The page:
Congress Intelligence

House Moves Closer to Section 702 Reauthorization Vote

Preston Marquis
Wednesday, February 14, 2024, 11:30 AM

The absence of a warrant requirement in the new bill will stoke lingering divisions.

The House Chamber. (Photo by the Office of the Historian and the Clerk of the House's Office of Art and Archives)

Published by The Lawfare Institute
in Cooperation With

On Monday, Rep. Laurel Lee (R-Fla.) introduced a new bill to reauthorize Section 702 of the Foreign Intelligence Surveillance Act (FISA) following an aborted showdown late last year between competing proposals from the House Intelligence and House Judiciary committees. As introduced, the Reforming Intelligence and Securing America Act (H.R. 7320) more closely resembles the House Intelligence Committee’s targeted approach to reform than the House Judiciary Committee’s sweeping limitations. The absence of a warrant requirement for Section 702-related U.S. persons queries all but guarantees fierce opposition from far-right lawmakers, who are wary of a “deep state,” and civil libertarians across the ideological spectrum as the bill moves toward a final vote in the House. 

H.R. 7320 marks the first public movement on Section 702 issues since Congress pushed the reauthorization deadline to April 2024. Tensions came to a head in early December, when House Speaker Mike Johnson considered using a rare procedure called Queen of the Hill to pit the bills from House Intel and House Judiciary against each other on the floor. Divisions within the conference led Johnson to abandon the plan at the last minute. Instead, Congress tucked an extension of Section 702 into last year’s National Defense Authorization Act, and negotiations moved behind closed doors. H.R. 7320 may be the culmination of such efforts.

A backdrop of controversy around FISA informs the struggle to reach consensus. FISA Section 702 enables the intelligence community to collect electronic communications of non-U.S. person targets who are located overseas. It is widely accepted as a valuable intelligence tool, even among the government watchdogs who call for reforming it. However, a historic pattern of improper FBI searches has aroused intense debate over whether the government should be required to obtain a warrant before querying Section 702 holdings for U.S. person information. Republicans have also seized on significant errors in the FBI’s handling in 2016 of FISA applications for a Trump campaign associate (Carter Page) to allege the government has broadly weaponized FISA. The FISA authorities at issue in the 2016 controversy are separate from FISA Section 702, but the issues have become politically linked and complicate Section 702’s reauthorization.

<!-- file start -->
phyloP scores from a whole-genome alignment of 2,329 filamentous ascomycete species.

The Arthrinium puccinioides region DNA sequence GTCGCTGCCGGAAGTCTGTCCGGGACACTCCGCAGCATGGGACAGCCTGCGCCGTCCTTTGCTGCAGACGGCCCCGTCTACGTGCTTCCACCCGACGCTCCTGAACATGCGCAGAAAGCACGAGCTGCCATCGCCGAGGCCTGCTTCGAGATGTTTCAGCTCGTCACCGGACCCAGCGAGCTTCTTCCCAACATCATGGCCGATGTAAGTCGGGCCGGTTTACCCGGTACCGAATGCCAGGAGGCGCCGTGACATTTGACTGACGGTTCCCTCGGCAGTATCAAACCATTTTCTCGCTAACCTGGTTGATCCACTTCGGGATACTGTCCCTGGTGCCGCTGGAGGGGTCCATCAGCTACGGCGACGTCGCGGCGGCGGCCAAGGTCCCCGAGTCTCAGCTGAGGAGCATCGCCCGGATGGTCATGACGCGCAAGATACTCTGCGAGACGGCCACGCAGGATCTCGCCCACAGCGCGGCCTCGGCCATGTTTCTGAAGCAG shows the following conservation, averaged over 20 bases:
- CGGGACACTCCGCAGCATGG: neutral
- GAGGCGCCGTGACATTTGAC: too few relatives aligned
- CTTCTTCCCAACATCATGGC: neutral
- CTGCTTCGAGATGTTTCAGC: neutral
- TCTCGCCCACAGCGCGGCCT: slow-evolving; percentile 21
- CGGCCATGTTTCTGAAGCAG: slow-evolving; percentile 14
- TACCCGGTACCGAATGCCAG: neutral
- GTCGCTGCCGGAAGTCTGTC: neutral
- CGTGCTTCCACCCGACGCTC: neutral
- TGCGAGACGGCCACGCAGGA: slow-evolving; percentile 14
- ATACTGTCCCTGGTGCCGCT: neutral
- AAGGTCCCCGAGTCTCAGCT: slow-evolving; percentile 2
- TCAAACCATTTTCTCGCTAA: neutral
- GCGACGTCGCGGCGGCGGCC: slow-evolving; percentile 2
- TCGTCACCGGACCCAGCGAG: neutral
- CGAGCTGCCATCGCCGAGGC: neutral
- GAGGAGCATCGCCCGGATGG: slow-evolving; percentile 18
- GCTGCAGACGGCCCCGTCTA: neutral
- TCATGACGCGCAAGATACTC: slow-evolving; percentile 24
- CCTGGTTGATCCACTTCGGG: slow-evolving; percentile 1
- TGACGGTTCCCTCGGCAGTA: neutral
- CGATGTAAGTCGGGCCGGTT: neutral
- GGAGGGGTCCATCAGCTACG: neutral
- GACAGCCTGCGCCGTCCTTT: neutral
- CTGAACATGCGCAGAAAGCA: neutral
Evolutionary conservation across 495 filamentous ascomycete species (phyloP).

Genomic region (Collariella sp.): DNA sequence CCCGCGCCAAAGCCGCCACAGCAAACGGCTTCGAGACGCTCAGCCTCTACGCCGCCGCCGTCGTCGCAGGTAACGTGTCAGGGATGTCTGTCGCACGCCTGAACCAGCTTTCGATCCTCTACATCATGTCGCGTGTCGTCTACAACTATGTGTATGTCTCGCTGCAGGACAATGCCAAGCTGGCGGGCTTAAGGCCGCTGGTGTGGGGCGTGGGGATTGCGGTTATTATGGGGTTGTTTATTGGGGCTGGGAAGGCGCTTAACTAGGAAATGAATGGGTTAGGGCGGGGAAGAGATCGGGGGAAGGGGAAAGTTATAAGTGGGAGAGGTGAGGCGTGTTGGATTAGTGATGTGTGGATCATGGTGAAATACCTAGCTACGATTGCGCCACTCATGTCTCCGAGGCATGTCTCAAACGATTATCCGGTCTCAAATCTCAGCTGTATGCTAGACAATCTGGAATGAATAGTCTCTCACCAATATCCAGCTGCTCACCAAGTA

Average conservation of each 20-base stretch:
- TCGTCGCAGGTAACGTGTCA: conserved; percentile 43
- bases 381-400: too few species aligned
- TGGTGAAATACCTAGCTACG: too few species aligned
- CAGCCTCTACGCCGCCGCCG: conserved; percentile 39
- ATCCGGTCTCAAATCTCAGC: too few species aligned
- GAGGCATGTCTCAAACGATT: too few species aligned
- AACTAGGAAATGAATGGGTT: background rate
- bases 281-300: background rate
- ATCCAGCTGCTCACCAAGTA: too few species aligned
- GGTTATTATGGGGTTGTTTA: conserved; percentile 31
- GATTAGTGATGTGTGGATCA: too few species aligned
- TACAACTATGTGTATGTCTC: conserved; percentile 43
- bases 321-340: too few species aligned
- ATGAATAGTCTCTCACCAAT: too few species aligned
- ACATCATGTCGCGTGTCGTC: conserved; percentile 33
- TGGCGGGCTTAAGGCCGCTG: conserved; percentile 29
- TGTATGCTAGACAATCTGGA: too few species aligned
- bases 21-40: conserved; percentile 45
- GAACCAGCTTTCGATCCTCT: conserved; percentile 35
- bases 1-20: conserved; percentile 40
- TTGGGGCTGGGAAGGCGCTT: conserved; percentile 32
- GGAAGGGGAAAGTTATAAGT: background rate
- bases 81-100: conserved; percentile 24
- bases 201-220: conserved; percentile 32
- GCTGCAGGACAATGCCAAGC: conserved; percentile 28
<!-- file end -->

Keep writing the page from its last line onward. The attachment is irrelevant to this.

Compromise has long proved elusive on this issue. The warrant requirement helps outline a broader debate between reformers and revampers. Before the failed vote in December, legislators in both chambers had already embarked on fundamentally different approaches to reauthorizing Section 702. The House and Senate Intelligence committees favored codifying reforms to address the FBI’s history of compliance issues, while the House Judiciary Committee and a coalition led by Sen. Ron Wyden (D-Ore.) have attempted to drastically curtail Section 702 and other surveillance authorities. The Biden administration and national security experts view a warrant requirement as a death knell to Section 702. The privacy community, by contrast, perceives a warrant requirement as essential protection against intrusive government surveillance. 

H.R. 7320 does not contain a warrant requirement for U.S. person queries. H.R. 7320 would require FBI personnel to “obtain prior approval” for U.S. person queries from a supervisor or an attorney, mandate senior FBI approval of certain “sensitive” queries, and revoke the FBI’s ability to conduct queries solely for the purpose of retrieving evidence of a crime. These reforms are consistent with those contained in the House Intelligence Committee’s bill.